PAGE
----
The industry has welcomed the new National Infrastructure Commission (NIC) with open arms.
The newly formed body, which was announced by Chancellor George Osborne, will be charged with offering an unbiased analysis of the UK’s infrastructure needs. They got to work immediately when news of the NIC was announced on 5 October and are led by Lord Andrew Adonis.
I have faith that an unbiased panel will be able to make decisions based on the UK’s needs as a whole, rather than doing it as a Conservative or Labour Party, which often makes it difficult to agree on such things. Taking the politics out of major infrastructure decisions will ensure the best decisions are made for everyone. Having a cross-party consensus and an independent chair will help us make major decisions as a nation, something that’s long been needed.
It will assess the UK’s infrastructure needs every five years, as well as looking ahead 30 years to assess future infrastructure requirements across all key sectors including, rail, roads, energy, water supply and waste. We need big improvements in both transport and energy systems to help the infrastructure sector boom.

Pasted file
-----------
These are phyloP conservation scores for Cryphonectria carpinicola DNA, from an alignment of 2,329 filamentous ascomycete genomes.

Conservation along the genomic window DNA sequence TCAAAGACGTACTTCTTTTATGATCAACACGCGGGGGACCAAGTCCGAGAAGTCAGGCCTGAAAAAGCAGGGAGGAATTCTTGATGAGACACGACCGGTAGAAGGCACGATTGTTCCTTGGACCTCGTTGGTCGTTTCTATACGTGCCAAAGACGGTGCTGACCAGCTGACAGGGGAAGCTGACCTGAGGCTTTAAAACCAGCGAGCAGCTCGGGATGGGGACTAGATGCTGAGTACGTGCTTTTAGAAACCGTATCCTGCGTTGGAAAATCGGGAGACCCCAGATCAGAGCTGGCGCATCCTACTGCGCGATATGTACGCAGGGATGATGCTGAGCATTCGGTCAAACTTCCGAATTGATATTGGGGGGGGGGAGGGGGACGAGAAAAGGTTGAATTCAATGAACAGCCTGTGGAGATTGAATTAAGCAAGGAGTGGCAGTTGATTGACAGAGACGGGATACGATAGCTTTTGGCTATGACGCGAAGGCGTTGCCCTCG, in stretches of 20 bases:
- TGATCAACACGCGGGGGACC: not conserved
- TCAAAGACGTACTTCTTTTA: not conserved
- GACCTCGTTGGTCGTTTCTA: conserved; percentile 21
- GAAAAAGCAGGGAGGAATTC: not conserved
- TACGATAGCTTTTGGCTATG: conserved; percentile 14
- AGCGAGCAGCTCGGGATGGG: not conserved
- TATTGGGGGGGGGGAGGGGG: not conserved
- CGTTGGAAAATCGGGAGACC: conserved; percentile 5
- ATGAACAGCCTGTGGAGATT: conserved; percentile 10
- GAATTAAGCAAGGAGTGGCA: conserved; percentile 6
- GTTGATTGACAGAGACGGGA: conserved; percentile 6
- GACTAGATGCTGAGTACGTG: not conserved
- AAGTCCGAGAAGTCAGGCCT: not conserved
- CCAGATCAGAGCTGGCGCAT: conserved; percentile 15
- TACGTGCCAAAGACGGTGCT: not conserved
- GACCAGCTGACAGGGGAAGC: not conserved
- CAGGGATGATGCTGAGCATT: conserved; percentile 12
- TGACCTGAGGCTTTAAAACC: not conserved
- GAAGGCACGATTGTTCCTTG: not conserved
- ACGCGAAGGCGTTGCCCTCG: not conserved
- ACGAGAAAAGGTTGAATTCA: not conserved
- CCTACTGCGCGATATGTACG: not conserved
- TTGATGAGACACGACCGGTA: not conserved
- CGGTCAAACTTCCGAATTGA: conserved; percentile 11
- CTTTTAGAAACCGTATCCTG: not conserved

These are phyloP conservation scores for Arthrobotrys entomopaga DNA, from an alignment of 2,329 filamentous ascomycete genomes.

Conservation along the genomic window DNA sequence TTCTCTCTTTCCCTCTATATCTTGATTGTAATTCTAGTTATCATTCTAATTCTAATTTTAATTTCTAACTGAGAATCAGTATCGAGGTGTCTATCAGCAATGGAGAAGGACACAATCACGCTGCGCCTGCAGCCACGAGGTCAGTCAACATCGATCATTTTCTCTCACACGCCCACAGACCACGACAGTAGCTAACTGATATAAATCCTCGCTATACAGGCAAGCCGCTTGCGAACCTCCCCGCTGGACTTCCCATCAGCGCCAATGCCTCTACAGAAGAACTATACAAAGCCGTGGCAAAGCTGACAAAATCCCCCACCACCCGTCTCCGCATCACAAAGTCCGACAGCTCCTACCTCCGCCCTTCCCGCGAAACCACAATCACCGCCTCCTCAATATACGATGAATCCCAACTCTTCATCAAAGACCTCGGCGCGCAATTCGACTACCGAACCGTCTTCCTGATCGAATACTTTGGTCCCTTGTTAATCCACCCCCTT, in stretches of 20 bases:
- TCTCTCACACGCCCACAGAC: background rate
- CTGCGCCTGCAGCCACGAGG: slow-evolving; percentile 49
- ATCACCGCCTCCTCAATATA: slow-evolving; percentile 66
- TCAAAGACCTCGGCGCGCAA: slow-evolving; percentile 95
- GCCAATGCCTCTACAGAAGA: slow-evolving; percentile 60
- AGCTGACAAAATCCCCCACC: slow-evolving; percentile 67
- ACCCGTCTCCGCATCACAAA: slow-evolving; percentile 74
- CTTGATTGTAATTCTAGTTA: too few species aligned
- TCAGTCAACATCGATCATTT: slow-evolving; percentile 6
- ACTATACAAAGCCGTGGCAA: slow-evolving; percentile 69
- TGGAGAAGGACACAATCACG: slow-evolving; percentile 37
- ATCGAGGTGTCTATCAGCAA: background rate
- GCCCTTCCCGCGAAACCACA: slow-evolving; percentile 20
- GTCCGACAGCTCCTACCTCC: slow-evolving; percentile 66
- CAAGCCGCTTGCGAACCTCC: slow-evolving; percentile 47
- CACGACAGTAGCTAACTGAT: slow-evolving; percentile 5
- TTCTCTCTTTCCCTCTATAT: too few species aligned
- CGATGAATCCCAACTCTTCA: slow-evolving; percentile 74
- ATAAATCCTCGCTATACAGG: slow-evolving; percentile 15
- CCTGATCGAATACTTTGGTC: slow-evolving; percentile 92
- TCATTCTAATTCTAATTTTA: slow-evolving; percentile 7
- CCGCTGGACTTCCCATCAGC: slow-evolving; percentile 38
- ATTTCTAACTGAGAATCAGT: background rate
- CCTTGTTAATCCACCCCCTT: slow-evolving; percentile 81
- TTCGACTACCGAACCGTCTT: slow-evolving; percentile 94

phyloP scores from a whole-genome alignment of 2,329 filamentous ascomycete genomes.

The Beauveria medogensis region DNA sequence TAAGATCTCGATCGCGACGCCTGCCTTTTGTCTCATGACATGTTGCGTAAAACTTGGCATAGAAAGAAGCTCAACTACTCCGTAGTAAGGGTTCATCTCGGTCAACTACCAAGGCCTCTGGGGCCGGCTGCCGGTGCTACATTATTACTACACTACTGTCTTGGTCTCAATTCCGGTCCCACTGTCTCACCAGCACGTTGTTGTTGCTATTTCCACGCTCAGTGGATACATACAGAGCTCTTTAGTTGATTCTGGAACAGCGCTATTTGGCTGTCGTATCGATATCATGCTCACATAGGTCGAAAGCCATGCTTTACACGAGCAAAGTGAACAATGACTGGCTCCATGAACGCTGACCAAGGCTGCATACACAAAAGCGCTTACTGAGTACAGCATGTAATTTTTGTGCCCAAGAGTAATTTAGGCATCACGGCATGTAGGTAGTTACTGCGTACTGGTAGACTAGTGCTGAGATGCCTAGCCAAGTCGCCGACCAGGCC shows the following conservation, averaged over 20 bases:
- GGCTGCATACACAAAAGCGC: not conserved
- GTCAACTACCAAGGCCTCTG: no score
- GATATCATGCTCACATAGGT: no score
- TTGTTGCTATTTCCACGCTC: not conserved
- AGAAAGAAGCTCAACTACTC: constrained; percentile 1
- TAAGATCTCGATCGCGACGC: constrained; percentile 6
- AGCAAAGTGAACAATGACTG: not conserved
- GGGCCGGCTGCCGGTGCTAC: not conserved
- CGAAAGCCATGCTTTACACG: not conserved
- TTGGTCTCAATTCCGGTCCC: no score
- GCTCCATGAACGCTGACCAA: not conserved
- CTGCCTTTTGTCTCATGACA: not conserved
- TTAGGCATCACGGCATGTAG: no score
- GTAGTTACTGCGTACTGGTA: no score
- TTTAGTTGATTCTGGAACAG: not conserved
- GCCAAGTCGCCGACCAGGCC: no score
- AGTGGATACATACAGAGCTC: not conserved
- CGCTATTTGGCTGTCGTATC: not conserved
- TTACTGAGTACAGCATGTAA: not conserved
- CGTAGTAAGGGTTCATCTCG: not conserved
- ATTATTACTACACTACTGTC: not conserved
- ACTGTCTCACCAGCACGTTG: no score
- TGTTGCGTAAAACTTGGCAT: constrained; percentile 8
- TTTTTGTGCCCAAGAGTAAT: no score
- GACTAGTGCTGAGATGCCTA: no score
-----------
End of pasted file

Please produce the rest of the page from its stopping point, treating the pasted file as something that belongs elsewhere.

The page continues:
With new opinions and a fresh perspective to assess infrastructure requirements to shake up the sector, it will hopefully get us out of the rut we have been stuck in, which in the past has failed to produce the roads, railways, airports, power stations and homes that we need.
Don Ward, chief executive of Constructing Excellence is extremely supportive of the new body, but thinks that its first priority should be housing.
As he said: “You can’t divorce housing from city and regional developments, if it’s about developing the economy for the 21st century, it has to look at the workforce too.”
It’s difficult to change and modernise the housing market, but we need to decide strategically where we’re going to put it. If we put it with the NIC at least we know there will be an independent commission looking at the problem, which is perhaps what is needed, as the government have failed to meet its needs in the past.
The NIC will be made up of around 25-30 permanent staff and I’m hoping they will make the bold decisions that the sector has been crying out for. I urge them to take the risks that people have always been too wary of. The building of the M25 and the Channel Tunnel were both highly protested at the time, just imagine where the country would be now if that hadn’t gone ahead?